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Financial Decision Making and Retirement Security in an Aging World$
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Olivia S. Mitchell, P. Brett Hammond, and Stephen P. Utkus

Print publication date: 2017

Print ISBN-13: 9780198808039

Published to Oxford Scholarship Online: November 2017

DOI: 10.1093/oso/9780198808039.001.0001

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PRINTED FROM OXFORD SCHOLARSHIP ONLINE (oxford.universitypressscholarship.com). (c) Copyright Oxford University Press, 2020. All Rights Reserved. An individual user may print out a PDF of a single chapter of a monograph in OSO for personal use. date: 04 December 2020

Understanding and Combating Investment Fraud

Understanding and Combating Investment Fraud

(p.185) Chapter 10 Understanding and Combating Investment Fraud
Financial Decision Making and Retirement Security in an Aging World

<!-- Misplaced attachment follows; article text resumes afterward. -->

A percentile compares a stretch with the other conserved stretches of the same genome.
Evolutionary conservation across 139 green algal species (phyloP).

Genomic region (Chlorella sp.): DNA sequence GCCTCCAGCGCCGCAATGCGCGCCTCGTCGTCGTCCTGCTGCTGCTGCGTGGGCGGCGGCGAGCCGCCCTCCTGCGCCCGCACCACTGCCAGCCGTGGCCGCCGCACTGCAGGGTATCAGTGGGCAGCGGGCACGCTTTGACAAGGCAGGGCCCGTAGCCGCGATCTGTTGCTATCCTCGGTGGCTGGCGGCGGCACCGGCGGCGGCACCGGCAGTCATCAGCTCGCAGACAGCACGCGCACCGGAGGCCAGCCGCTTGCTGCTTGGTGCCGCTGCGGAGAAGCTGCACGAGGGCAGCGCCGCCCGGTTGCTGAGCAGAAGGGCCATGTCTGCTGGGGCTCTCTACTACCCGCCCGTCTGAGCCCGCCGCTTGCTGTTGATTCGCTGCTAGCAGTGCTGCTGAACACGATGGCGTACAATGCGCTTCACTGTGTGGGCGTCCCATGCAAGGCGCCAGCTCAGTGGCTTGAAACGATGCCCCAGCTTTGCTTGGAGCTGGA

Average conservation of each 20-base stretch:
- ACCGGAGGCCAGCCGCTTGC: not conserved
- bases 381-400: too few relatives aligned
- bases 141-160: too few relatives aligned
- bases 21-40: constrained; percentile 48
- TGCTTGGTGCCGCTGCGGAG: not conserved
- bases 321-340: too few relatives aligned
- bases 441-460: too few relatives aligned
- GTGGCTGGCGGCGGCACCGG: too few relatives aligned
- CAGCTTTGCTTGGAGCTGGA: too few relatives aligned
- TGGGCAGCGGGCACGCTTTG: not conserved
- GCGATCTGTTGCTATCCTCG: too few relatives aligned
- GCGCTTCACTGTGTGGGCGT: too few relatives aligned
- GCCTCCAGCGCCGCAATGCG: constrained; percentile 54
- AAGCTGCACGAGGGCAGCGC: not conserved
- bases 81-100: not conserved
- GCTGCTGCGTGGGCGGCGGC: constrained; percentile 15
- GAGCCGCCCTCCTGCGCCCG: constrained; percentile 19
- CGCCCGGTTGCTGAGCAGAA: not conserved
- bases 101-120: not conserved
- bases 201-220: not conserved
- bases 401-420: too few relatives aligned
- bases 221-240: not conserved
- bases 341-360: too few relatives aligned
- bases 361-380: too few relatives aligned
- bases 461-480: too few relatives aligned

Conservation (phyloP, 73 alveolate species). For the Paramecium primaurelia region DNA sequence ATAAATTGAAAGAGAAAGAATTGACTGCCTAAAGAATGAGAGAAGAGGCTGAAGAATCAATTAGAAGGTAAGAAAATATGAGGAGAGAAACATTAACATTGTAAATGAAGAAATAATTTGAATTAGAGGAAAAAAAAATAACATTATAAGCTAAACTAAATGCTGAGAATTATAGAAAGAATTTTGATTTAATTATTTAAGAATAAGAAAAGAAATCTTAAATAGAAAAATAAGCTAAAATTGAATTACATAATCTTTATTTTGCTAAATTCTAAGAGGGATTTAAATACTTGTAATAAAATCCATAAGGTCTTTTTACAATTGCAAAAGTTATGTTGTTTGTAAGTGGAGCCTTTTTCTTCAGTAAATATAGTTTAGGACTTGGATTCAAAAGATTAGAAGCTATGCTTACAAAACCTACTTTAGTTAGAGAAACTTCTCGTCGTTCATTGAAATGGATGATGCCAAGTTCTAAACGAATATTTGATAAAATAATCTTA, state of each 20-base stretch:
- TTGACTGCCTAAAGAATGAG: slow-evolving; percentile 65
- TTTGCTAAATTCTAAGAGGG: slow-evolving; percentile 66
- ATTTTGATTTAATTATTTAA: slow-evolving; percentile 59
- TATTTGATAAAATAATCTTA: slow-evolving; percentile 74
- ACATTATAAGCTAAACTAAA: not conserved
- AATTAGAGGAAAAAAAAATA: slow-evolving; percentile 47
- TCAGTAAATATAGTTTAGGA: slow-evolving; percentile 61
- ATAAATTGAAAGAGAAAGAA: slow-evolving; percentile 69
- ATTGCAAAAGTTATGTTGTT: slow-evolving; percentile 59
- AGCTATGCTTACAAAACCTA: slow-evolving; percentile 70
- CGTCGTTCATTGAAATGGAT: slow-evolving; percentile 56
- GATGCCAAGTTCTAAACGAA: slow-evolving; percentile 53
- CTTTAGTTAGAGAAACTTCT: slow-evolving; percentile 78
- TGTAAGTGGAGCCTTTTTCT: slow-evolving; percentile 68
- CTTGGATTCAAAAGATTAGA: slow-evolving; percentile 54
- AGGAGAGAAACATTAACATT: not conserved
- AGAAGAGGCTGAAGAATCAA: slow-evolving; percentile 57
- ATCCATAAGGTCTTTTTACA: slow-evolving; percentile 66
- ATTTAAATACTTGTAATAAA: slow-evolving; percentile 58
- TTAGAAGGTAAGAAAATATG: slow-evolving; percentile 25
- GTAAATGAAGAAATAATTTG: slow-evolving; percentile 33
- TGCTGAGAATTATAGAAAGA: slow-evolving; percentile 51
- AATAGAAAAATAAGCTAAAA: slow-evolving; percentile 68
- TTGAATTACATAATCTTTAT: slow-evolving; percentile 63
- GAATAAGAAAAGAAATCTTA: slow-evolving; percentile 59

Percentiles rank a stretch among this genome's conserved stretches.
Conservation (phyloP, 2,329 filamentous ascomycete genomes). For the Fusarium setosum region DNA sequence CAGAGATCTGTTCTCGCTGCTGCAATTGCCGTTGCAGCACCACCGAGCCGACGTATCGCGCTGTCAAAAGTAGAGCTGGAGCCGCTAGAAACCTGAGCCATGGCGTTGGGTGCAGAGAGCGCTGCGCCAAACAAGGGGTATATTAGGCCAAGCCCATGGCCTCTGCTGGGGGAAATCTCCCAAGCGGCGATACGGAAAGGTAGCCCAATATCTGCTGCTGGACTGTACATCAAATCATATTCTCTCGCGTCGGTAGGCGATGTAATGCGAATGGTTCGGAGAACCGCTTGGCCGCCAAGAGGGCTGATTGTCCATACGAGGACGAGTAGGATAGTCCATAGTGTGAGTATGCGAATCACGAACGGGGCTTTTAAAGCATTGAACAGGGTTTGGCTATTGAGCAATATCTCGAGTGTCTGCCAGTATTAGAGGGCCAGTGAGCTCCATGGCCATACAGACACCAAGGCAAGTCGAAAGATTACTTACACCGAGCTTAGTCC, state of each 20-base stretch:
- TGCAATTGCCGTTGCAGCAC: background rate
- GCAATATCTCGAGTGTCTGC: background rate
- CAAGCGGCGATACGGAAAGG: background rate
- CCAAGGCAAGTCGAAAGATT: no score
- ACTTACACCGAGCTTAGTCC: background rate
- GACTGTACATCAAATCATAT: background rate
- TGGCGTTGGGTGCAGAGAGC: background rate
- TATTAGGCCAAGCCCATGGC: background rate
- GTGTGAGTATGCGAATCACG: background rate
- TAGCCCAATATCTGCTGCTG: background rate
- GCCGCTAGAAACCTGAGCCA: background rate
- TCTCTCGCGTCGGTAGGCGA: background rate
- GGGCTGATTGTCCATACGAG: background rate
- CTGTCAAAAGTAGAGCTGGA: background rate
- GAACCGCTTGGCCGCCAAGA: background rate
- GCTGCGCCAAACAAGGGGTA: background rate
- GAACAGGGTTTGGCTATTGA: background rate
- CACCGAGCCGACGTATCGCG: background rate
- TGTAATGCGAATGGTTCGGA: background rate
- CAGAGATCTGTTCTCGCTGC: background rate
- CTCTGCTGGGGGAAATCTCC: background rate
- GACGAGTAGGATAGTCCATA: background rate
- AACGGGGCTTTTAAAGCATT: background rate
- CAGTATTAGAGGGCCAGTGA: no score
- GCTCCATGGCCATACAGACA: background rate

Christine N. Kieffer

Gary R. Mottola

Oxford University Press

Investment fraud is a significant problem in America. Many Baby Boomers are entering retirement with significant assets, and enforcement actions by financial regulators indicate that investors can be vulnerable to fraud at key ‘wealth events’ in their lives, such as when they face a decision about what to do with money arising from the sale of a house, an inheritance, or an IRA rollover. Protecting these assets—for Baby Boomers and younger generations who face key wealth events—will be important to ensure the financial well-being and retirement security of millions of Americans. This chapter reviews the prevalence and impact of financial and investment fraud, explores the value of using demographic characteristics, psychographic characteristics, and the number of times an individual is targeted for fraud to predict investment fraud victimization, explains how fraudsters use social influence tactics to defraud their victims, and describes current investor protection efforts.

Keywords:   investment fraud, financial fraud, social influence, demographics and fraud, psychographics and fraud, investment fraud solicitations, fraud targeting, fraud victimization rates, investor protection

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